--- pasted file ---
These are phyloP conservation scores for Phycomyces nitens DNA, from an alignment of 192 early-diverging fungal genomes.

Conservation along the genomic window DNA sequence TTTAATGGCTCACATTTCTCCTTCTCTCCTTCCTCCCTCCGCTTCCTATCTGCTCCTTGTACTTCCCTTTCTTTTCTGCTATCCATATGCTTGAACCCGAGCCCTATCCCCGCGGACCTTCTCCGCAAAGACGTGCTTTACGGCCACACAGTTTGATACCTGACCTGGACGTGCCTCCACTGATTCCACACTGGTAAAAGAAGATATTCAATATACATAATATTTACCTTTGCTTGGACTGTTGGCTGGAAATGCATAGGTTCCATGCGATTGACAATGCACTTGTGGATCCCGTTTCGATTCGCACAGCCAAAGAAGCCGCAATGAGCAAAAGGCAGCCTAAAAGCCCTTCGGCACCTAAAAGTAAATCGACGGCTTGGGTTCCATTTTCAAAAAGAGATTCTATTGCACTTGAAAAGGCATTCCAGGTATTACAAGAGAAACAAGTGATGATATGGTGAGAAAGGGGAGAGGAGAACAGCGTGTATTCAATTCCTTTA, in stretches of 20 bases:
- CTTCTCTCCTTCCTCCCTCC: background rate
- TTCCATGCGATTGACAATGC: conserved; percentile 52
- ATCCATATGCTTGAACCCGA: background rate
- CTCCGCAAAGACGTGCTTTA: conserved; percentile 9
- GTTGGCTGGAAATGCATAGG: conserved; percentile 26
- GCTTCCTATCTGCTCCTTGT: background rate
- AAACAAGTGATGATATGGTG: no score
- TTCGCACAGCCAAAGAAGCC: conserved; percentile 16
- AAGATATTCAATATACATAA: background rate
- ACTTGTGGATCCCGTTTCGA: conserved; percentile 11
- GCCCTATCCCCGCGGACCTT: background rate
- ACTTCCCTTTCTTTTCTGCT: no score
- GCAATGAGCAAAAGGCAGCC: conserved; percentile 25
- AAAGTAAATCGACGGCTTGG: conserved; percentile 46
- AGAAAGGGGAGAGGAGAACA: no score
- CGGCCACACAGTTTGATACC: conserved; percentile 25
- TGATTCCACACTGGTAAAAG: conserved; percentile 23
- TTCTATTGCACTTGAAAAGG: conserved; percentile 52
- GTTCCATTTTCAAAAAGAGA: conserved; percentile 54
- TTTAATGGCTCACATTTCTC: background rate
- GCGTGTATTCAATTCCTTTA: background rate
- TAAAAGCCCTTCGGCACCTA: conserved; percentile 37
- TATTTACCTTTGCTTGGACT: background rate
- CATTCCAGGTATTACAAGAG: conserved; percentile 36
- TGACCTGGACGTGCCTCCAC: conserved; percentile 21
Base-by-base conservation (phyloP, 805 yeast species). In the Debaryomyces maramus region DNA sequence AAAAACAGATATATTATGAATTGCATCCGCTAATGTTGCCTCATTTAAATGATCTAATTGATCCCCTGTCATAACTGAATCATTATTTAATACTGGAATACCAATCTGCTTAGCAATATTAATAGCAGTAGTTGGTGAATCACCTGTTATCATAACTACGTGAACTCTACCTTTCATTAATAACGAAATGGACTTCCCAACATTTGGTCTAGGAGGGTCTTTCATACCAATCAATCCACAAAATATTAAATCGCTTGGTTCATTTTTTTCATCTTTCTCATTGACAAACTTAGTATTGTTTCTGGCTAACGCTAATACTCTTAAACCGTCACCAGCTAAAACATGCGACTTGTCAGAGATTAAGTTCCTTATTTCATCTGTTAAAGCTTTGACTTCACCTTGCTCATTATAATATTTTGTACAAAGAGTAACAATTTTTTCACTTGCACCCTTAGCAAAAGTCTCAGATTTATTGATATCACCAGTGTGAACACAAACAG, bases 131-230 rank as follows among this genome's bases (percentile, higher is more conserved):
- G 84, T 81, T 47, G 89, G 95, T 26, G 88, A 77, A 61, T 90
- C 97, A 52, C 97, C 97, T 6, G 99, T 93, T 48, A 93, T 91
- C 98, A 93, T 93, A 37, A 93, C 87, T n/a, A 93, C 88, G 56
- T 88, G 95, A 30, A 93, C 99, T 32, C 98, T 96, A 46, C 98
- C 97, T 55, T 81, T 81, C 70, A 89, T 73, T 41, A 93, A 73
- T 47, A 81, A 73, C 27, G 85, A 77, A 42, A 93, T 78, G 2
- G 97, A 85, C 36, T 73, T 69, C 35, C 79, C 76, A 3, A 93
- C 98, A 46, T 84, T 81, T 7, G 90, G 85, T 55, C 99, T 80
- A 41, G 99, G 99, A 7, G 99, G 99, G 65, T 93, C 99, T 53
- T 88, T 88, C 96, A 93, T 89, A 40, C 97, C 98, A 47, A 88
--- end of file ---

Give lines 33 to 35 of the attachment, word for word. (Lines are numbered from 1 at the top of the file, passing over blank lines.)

- C 97, T 55, T 81, T 81, C 70, A 89, T 73, T 41, A 93, A 73
- T 47, A 81, A 73, C 27, G 85, A 77, A 42, A 93, T 78, G 2
- G 97, A 85, C 36, T 73, T 69, C 35, C 79, C 76, A 3, A 93